Trump Throws His Notes In The Air To Reiterate Mexicans Are Rapists

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“And remember my opening remarks at Trump Tower when I opened. Everybody said, 'Oh, he was so tough,' and I used the word rape,” Trump boasted.

 

 

President Donald Trump turned a roundtable event in West Virginia on taxes into a full-fledged rant on undocumented immigrants.

He talked about taxes and the opioid pandemic — like he was supposed to — before literally flipping his notes in the air because they were “too boring.”

 

He claimed women from Central America are raped at "levels that nobody has ever seen before.” Nobody knows where he derived this conclusion from but, apparently, it was an attempt to advocate strengthening U.S. immigration laws.

He referred back to his 2015 presidential campaign speech when he called Mexicans “rapists.”

“And remember my opening remarks at Trump Tower when I opened. Everybody said, 'Oh, he was so tough,' and I used the word rape. And yesterday, it came out where this journey coming up, women are raped at levels that nobody has ever seen before. They don't want to mention that. So we have to change our laws,” Trump said at the event.

The caravan of Central American migrants is an annual event arranged by activists to highlight the hardships faced by immigrants on the journey to the U.S. border in order to gain asylum, usually escaping violent threats in their homelands. The migrants are usually from countries like El Salvador, Guatemala and Honduras.

“Not sure why the media is acting like this isn't a well-established fact — women and young girls are brutally victimized on the journey north. [It] strikes me as quite bizarre that reporters would try to cover up the gross atrocities perpetrated by smugglers and coyotes,” White House press secretary Sarah Sanders said in a statement after Trump’s comments.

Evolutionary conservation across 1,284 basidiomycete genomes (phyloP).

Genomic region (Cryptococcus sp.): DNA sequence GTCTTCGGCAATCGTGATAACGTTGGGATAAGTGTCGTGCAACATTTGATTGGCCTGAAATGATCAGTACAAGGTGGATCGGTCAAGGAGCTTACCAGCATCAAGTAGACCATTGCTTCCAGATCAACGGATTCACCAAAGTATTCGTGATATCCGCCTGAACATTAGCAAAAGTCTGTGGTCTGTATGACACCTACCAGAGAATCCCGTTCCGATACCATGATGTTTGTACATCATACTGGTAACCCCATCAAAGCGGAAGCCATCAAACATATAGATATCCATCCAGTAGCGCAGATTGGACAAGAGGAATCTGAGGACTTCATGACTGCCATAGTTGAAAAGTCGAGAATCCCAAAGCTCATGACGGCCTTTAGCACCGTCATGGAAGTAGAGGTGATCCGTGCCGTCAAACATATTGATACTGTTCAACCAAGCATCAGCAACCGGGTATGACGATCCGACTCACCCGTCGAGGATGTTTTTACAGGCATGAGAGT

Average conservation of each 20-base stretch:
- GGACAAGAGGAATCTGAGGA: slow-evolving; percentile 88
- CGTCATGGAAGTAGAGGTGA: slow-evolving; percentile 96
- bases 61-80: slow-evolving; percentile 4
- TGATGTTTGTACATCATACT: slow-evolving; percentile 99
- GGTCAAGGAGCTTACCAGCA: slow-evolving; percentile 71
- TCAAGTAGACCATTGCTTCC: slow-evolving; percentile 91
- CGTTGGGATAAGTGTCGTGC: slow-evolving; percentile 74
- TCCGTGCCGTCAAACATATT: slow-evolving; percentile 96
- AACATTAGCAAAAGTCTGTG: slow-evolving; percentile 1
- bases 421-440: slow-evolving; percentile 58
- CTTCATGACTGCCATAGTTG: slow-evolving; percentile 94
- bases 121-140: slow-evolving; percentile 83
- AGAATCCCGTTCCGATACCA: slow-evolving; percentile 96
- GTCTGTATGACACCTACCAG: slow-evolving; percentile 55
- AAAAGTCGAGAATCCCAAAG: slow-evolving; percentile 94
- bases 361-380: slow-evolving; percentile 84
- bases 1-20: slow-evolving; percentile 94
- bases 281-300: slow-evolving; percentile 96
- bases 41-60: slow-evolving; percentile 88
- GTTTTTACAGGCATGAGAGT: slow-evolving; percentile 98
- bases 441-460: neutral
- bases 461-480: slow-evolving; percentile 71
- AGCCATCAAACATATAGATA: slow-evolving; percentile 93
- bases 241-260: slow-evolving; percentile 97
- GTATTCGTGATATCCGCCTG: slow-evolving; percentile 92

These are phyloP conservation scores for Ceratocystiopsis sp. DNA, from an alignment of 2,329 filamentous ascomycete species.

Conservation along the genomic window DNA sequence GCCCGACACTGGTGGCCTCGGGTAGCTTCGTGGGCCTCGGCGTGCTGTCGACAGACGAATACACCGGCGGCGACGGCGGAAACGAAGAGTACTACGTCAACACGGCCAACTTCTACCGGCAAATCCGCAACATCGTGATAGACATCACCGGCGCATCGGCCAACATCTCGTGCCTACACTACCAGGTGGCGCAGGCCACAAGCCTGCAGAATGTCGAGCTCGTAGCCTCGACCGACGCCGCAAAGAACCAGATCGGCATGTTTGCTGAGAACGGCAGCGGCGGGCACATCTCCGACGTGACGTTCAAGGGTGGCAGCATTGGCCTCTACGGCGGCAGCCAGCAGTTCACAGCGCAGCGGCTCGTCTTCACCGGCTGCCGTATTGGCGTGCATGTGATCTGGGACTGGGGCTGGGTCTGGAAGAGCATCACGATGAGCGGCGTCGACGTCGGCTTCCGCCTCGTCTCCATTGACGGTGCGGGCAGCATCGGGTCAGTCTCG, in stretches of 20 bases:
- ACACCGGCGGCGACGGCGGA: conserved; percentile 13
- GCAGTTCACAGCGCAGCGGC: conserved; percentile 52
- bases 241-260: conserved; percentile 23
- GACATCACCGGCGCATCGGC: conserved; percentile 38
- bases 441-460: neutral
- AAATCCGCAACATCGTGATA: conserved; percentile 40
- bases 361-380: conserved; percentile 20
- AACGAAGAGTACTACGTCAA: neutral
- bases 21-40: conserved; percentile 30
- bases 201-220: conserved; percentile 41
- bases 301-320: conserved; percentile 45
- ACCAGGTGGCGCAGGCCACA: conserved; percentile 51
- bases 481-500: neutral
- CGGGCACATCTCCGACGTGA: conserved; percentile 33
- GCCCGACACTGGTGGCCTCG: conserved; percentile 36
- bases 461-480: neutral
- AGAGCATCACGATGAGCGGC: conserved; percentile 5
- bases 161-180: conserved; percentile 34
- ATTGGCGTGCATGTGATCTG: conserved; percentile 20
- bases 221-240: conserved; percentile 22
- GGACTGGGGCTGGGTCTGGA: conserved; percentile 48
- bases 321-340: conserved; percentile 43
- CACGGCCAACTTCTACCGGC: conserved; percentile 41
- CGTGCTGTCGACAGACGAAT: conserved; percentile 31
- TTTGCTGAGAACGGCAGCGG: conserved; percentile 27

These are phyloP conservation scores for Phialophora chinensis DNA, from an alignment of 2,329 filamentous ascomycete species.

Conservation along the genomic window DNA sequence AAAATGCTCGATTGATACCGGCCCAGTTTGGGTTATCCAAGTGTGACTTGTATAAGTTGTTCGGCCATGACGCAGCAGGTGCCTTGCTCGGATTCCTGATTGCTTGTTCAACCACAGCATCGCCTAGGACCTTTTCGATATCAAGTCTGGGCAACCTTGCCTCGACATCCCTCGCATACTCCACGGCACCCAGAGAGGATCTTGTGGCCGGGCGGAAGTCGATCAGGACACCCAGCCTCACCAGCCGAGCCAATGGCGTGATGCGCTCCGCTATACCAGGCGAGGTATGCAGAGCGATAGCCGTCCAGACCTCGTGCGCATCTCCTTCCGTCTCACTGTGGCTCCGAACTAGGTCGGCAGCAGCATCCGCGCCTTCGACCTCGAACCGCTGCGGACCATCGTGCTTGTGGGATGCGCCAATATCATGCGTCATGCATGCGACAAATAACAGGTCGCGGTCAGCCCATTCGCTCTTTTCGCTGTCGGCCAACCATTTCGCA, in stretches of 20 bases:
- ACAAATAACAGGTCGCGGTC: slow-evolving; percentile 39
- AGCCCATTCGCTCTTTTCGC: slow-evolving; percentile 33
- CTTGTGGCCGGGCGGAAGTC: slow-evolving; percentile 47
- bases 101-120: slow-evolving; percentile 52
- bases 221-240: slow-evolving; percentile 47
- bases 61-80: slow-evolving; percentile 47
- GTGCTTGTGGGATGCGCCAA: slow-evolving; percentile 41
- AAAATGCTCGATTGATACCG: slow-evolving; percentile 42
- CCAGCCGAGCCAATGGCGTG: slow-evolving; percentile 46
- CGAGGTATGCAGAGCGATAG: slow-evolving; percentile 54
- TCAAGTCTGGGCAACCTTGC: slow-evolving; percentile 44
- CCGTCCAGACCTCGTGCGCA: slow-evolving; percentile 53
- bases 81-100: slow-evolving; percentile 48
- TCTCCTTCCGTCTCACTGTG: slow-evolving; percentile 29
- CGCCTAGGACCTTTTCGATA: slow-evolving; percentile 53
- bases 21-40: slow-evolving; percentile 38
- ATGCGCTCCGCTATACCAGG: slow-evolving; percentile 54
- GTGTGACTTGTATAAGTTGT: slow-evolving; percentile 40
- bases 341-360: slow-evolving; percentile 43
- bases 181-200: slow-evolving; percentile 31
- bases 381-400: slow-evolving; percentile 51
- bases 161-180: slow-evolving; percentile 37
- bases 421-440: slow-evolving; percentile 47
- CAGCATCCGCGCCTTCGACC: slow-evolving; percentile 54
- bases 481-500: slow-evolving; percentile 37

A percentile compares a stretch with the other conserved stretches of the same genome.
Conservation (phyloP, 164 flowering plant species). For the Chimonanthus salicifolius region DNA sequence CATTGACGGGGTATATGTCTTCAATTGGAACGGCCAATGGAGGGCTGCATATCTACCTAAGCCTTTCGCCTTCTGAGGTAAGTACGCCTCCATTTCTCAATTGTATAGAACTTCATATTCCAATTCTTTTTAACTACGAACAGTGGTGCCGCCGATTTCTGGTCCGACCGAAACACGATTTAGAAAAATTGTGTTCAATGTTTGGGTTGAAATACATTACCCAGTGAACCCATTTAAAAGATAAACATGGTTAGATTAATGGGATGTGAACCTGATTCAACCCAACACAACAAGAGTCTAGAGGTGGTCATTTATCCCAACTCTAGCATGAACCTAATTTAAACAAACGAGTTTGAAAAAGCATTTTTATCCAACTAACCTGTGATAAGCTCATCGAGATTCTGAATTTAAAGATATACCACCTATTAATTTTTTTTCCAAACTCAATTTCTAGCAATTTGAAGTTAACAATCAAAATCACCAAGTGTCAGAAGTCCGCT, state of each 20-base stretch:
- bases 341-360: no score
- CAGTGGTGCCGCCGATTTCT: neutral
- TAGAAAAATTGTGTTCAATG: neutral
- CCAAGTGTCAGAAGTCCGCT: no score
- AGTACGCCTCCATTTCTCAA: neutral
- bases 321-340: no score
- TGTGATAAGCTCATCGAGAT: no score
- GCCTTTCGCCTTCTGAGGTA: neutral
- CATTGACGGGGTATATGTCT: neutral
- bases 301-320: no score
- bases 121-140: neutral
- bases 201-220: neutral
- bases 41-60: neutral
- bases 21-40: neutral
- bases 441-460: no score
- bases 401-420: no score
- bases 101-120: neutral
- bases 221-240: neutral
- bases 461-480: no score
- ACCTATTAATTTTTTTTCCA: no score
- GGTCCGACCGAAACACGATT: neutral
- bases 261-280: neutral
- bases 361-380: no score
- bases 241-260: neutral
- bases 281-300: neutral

Sanders derived her analysis from a report that said "robberies, rapes and assaults — perpetrated by smugglers, cartel members and Mexican immigration agents — are common."

However, female migrants argue with Trump’s claims saying they chose to travel with the caravan for protection.

Latin America Working Group's senior associate, Daniella Burgi-Palomino criticized Trump is “just looking for more excuses to demonize migrants from Latin America, migrants who are currently on the caravan.”

"It really makes absolutely no sense to use this narrative that migrants, who are coming because of violence, are violent themselves, and then say that's why we need to close our border. The woman who's endured sexual abuse should not be turned away at the border. She's in need of health and medical attention,” added Burgi-Palomino.

The president repeatedly pointed out Mexico and Canada’s “tough” immigration law and also suggested U.S. reconsider birth citizenship status.

"If you have a baby on our land, congratulations, that baby is a United States citizen," Trump lamented.

He also took out time — yet again — to blame the Democrats for “weak border laws.” Previously Trump claimed Democrats were the reason the Deferred Action for Childhood Arrivals (DACA) program deal is dead.  DACA is an Obama-era program that protected the rights of immigrants brought to the U.S. as children.

Trump, clearly reminiscing his “finest” moments, also went back to his favorite conspiracy theory, claiming “millions and millions of people” voted illegally in California in 2016.

“In many places, like California, the same person votes many times. They always like to say that’s a conspiracy theory. It’s not a conspiracy theory, folks,” said Trump.

After Trump’s unsubstantiated claims, the Mexican President Enrique Peña Nieto was quick to fire back at the U.S. president’s constant bashing of Mexico.

“President Trump: If you wish to reach agreements with Mexico, we stand ready, as we have proved until now, always willing to engage in a dialogue, acting in earnestness, in good faith and in a constructive spirit,” Nieto said as he addressed from the presidential palace in Mexico City. “If your recent statements are the result of frustration due to domestic policy issues, to your laws or to your Congress, it is to them that you should turn to, not to Mexicans. We will not allow negative rhetoric to define our actions. We will act only in the best interest of Mexicans.”

Thumbnail/Banner: REUTERS/Kevin Lamarque

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